Katter challenges Minister clean up National Curriculum debacle

Member for Mount Isa, Rob Katter said it is time the Minister stepped in and acted on the National Curriculum debacle which is continuing to cause severe problems for rural people involved in distance education.

“Remote families relying on School of the Air education have been belted for six by the introduction of this new curriculum and the way it was rolled out.

“C2C: Curriculum to Classroom was hurriedly introduced into the School of Distance Education in 2012, despite having so many flaws the Queensland Education Department suggested it be delayed.”

Mr Katter said he was approached by parents from the Isolated Children’s Parents Association (ICAP) not long after C2C was initiated in 2012, and he raised the problems in Parliament and with the Minister.

“I hoped they were only teething problems, but now, nearly two years later, the situation is worse as parents and pupils are battling with an unworkable system.

“It’s causing a huge amount of distress and many students are overwhelmed by the difficulty of the curriculum.

Mr Katter said he has had parents pull him aside on his travels to rural and remote regions within his electorate.

“They are distressed by the crippling drought, but top of mind is the impact of this national curriculum.

“Mothers are reporting that in addition to being the station cook, the station hand, and the station bookkeeper, they are now full time teachers.

“The curriculum material is so complex they’re spending from 9am to 5pm on it, with lunch and smoko eaten at their desks.

“It’s taken away all the enjoyment of learning for both parents and pupils and some have just given up and sent their kids to boarding school early, or moved to town so their children can attend school.”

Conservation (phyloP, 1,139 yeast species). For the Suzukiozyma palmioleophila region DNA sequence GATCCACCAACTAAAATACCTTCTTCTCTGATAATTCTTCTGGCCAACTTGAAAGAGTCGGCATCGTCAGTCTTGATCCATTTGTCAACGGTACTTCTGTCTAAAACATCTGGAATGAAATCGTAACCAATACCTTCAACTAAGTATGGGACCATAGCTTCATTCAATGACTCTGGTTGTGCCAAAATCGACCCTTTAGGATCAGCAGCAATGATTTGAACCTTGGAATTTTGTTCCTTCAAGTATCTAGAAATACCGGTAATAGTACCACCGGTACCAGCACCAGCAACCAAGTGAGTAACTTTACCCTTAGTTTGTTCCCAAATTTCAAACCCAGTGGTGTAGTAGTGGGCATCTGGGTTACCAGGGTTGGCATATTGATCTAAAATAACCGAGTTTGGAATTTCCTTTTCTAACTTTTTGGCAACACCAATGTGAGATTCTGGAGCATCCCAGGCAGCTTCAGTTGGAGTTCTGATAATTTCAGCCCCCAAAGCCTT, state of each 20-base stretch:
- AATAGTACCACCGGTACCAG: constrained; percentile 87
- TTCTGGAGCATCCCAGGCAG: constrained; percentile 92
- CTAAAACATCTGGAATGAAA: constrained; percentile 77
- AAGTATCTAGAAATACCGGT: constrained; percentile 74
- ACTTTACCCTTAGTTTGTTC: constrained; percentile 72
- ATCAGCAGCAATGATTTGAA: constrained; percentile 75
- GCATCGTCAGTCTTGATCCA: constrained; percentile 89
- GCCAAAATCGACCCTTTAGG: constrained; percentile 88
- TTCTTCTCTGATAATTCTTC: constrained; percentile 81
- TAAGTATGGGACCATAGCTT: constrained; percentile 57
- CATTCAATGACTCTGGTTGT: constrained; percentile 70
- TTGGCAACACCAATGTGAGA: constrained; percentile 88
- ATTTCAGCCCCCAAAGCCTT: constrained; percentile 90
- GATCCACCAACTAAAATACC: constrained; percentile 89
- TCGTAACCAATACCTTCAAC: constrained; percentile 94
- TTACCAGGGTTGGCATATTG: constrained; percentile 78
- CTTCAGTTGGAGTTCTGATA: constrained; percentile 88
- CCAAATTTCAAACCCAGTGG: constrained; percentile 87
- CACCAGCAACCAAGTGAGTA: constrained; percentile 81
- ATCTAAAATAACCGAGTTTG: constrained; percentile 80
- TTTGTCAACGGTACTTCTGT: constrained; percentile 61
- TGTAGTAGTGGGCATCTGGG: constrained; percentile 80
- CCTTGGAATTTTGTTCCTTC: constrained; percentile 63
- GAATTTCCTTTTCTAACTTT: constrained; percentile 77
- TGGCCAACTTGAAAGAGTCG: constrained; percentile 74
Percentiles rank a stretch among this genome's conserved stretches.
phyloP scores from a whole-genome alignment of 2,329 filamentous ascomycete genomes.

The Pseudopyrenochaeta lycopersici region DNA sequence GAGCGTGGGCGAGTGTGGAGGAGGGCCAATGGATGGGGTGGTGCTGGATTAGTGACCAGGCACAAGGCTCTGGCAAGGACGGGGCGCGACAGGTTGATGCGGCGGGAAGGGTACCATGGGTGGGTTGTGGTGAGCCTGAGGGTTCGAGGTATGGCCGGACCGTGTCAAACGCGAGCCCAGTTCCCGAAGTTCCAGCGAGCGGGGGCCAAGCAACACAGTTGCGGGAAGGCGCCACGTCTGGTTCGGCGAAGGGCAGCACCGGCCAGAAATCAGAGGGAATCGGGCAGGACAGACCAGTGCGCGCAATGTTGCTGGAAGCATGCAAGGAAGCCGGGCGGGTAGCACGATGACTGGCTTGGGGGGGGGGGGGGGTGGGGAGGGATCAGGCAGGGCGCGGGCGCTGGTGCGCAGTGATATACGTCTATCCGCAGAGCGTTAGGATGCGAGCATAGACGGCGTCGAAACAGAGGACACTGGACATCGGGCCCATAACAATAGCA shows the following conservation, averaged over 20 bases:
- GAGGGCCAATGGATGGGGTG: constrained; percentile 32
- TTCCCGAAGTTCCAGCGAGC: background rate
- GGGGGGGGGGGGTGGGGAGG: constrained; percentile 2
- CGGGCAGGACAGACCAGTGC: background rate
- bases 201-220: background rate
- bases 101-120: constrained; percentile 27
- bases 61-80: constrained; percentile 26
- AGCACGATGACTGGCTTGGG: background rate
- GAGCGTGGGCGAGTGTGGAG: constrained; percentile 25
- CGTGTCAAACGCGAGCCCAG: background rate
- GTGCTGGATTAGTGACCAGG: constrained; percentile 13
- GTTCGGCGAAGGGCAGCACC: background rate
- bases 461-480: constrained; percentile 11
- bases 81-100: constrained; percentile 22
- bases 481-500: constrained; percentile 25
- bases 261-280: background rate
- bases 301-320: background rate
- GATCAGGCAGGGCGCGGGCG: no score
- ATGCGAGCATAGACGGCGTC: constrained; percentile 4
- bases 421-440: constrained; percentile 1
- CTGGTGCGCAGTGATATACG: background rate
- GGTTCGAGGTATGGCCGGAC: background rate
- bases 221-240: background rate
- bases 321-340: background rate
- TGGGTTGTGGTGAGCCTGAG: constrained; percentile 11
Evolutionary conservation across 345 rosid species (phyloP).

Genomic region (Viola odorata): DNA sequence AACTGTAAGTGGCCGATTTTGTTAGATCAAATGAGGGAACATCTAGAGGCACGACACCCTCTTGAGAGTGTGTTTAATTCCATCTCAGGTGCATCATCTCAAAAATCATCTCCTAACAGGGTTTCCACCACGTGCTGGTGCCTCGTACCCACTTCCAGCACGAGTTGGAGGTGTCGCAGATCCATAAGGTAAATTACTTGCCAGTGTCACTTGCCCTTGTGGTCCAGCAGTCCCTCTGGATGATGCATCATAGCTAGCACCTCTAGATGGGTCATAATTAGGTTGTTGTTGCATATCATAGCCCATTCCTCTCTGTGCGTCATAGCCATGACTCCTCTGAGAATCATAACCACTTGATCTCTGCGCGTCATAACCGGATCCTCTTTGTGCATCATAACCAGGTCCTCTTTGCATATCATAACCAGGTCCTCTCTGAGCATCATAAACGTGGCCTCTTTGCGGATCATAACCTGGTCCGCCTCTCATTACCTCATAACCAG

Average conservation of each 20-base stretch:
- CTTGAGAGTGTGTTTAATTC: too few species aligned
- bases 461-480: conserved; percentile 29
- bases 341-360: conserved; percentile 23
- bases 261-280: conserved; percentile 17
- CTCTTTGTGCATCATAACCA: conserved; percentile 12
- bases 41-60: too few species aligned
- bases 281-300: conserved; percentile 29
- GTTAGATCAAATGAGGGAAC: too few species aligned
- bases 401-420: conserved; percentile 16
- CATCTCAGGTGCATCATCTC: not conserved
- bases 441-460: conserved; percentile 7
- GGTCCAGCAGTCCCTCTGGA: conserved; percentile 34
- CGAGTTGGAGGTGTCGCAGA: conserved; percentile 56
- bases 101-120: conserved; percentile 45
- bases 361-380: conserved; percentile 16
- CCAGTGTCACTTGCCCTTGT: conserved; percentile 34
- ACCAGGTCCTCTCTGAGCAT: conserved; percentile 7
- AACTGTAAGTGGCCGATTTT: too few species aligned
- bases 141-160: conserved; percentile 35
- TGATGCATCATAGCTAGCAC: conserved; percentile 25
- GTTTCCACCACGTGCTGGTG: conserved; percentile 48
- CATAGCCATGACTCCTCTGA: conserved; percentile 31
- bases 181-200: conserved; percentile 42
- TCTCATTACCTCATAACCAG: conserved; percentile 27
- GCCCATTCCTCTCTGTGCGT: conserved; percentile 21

Mr Katter said the problems included:

· Not getting materials on time, or not getting them at all

· Sub-standard materials with political/social engineering agendas

· Problems downloading materials; families have had to extend their internet plans to cope

· Material is difficult to modify to different levels of learning ability

· Digital support via Mistick, the technological link for parents and pupils, was unreliable or just did not work.

· Programs on literacy were deemed to be insufficient by almost every parent I spoke to

“Imagine what would happen if these difficulties were encountered in a Brisbane state high school? There would be an outcry,” Mr Katter said.

“Yet because these children are on properties, hundreds of kilometres from the nearest town or city, they are forgotten by this Government.”

Mr Katter said Mount Isa School of the Air reported just last month that participation in the music program has dropped by 66% over the past few years, because of difficulty with the national curriculum and with the drought generally.

“There’s no fun, no pleasure left in the curriculum.

“Parents have pleaded with me to try and assist as they are doing it tough and want their kids to have the ability to get off the land with a good education and not have to battle it out like they have on the land.

“It’s not only station owners; a lot of fencing and mustering contractors out there are battling it out trying to get their kids educated and this could just turn them away from school altogether.”

Mr Katter said the Minister has responded that they will look at the national review at the end of the year and make decision from there.

“In the context of the Rural Crisis at the moment the Government needs to treat this very serious issue with some urgency.”